Area and Perimeter of a square(Coordinate Geometry)
The area and perimeter of a square can be found given the
coordinates
of its
vertices (corners).
Try this
Drag any vertex of the square below. It will remain a square and its dimensions calculated from its coordinates.
You can also drag the origin point at (0,0) or the square itself to move it.
Area
The area of a square is calculated in the usual way once the length of a side is found.
See Square definition (coordinate geometry) to see how the side length is found.
Once the side length is known the area is found by multiplying the side length by itself in the usual way.
The formula for the area is:
where s is the length of any side (they are all the same).
The "diagonals" method to find area
If you know the length of a diagonal, the area is given by:
where
d is the length of either diagonal
The length of a diagonal can be found by using the the methods described in
Distance between two points to find the distance between say A and C in the figure above.
Perimeter
A square has four sides which are all the same length.
The perimeter of a square (the total distance around the edge)
is therefore the four times the length of any side.
See Square definition (coordinate geometry) to see how the side length is calculated.
The formula for the perimeter is
where s is the length of any side (they are all the same).
Example
The example below assumes you know how to calculate the side length of the square, as described in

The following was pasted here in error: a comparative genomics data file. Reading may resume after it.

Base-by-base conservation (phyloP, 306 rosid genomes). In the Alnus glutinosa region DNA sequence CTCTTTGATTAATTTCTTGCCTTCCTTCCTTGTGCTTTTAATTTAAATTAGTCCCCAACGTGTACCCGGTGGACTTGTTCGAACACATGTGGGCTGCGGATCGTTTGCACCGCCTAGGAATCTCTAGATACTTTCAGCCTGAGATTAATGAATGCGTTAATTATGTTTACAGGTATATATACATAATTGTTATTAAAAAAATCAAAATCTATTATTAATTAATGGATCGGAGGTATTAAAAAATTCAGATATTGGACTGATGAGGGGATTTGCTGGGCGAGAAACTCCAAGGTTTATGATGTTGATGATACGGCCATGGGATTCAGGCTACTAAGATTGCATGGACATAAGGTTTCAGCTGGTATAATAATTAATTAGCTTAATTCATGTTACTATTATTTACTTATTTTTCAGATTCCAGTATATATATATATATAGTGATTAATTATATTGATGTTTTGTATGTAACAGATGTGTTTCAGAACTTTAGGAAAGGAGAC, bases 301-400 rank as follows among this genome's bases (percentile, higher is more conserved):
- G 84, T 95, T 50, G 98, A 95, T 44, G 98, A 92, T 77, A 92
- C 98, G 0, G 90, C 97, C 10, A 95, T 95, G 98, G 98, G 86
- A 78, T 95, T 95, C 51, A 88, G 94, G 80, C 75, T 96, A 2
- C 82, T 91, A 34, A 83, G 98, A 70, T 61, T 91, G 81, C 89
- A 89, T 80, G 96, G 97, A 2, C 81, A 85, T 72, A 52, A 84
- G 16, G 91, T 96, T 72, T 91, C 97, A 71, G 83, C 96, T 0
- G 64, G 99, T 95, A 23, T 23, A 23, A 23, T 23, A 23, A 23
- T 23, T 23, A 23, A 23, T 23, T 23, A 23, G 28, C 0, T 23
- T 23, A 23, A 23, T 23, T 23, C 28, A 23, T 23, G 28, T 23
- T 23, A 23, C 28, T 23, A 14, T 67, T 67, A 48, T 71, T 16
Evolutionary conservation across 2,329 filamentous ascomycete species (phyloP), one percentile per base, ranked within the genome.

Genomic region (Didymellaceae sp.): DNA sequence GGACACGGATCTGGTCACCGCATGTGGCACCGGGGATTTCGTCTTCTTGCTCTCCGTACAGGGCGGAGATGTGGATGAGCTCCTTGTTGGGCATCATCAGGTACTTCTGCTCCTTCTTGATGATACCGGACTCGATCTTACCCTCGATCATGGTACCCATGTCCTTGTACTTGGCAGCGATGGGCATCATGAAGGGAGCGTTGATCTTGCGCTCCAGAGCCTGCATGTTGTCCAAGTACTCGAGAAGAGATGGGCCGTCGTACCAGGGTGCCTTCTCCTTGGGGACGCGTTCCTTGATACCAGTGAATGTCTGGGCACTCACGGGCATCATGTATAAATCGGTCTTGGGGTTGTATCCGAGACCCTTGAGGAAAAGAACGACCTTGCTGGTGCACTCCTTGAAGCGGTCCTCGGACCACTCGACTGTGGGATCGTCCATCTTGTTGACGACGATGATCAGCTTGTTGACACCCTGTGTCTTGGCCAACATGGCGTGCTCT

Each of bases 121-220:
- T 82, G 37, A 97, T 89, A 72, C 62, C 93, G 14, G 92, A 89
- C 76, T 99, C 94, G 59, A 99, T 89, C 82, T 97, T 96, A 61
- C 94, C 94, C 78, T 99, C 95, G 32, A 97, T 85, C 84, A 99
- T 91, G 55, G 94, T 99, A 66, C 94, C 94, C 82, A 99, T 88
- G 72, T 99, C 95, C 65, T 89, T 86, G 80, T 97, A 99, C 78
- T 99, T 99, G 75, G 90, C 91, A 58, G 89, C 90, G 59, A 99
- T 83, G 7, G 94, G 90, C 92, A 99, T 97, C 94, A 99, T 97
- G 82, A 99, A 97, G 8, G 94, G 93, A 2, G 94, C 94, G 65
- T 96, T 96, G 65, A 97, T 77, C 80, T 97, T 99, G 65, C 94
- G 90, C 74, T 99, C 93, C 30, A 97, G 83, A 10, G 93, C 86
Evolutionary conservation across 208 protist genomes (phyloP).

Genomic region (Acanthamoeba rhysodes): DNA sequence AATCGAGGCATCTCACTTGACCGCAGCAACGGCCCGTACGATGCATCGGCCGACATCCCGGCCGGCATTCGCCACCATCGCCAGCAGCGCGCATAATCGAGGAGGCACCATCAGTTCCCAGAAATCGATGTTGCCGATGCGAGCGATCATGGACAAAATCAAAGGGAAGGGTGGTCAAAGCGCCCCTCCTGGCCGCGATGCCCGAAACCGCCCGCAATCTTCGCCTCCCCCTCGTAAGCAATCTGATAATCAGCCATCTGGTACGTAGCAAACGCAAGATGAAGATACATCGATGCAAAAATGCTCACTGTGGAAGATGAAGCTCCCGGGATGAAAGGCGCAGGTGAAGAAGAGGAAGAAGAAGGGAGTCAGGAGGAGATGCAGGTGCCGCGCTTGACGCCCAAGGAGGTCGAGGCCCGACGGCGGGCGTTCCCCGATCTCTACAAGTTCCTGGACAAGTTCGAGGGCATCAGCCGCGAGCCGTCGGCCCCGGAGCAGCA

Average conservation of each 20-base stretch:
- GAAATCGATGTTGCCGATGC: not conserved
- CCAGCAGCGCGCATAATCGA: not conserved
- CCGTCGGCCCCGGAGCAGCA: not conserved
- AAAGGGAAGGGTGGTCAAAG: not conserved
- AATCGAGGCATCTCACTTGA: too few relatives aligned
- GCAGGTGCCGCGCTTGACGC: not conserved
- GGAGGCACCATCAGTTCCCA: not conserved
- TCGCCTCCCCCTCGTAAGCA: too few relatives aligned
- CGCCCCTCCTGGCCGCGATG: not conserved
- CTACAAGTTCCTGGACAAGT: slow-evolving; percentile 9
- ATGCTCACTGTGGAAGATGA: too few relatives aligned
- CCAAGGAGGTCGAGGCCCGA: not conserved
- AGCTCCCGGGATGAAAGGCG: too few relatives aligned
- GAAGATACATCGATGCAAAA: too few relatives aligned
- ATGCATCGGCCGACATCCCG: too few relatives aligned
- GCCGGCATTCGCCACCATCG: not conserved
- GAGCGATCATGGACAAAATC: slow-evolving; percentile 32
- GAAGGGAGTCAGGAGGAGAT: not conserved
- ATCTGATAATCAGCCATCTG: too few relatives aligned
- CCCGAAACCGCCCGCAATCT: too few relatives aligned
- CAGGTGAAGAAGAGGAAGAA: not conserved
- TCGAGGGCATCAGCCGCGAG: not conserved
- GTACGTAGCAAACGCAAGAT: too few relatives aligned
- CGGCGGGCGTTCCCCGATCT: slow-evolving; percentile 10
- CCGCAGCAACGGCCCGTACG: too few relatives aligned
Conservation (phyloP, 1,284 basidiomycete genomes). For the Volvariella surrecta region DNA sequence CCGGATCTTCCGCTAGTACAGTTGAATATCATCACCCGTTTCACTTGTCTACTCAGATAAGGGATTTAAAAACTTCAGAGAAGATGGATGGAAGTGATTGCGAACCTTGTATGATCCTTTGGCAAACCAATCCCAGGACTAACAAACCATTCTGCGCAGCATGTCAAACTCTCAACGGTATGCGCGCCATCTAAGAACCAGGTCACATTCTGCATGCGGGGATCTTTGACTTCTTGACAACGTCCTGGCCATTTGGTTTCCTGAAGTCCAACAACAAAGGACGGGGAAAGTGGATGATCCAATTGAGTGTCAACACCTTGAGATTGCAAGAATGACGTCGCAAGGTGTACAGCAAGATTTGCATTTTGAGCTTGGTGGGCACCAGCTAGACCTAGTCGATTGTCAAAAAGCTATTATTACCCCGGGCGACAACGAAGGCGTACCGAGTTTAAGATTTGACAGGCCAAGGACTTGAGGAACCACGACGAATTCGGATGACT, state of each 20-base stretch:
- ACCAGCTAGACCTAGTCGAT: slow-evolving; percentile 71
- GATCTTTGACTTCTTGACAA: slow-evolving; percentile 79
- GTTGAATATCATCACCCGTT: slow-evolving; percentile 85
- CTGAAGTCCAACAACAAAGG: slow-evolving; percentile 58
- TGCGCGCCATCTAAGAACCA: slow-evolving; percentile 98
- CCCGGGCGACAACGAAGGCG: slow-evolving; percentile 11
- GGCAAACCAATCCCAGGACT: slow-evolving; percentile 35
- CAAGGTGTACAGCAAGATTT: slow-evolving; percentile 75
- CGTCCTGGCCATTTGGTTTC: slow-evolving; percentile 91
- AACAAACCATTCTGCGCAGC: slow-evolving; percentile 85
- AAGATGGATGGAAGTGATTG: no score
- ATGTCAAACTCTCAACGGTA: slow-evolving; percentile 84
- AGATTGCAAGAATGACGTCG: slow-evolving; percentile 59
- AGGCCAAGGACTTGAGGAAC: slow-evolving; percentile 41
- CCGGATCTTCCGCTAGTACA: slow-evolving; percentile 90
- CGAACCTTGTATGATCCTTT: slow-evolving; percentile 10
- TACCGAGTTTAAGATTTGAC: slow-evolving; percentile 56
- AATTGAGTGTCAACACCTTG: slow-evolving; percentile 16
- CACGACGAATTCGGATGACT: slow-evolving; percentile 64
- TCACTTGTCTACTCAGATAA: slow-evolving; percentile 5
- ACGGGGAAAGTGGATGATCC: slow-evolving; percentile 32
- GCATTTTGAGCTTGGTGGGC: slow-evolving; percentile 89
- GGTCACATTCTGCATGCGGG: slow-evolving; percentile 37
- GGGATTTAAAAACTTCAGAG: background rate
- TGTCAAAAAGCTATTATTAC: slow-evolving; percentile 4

Square (Coordinate Geometry).
In the figure above, click 'reset'.
 The side length of the square is the distance between the points A and B. (Or any two adjacent vertices).
Here, this is 22.
 Area is the side length times itself, or 22 x 22 = 484
 Perimeter is four times the side length or 4 x 22 = 88
Things to try
 Click on "hide details" and "rotated" then drag the vertices of the square around to create an arbitrary size.
From the coordinates of the corner points, calculate the side length, then the area and perimeter of the square.
Then click on "show details" to check your result. (The results shown above are rounded off to one decimal place for clarity)

Click "reset". Create a square that has perimeter of approximately 40, note the area.

Create a square that has perimeter of twice that, or 80, and note the area.
Notice how the area increases more rapidly than the perimeter. The perimeter merely doubles, but the area increases by four times.
Limitations
In the interest of clarity in the applet above, the coordinates are rounded off to integers and the lengths rounded to one decimal place.
This can cause calculatioons to be slightly off.
For more see
Teaching Notes
While you are here..
... I have a small favor to ask. Over the years we have used advertising to support the site so it can remain free for everyone.
However, advertising revenue is falling and I have always hated the ads. So, would you go to Patreon and become a patron of the site?
When we reach the goal I will remove all advertising from the site.
It only takes a minute and any amount would be greatly appreciated.
Thank you for considering it! – John Page
Become a patron of the site at patreon.com/mathopenref
Other Coordinate Geometry topics
(C) 2011 Copyright Math Open Reference. All rights reserved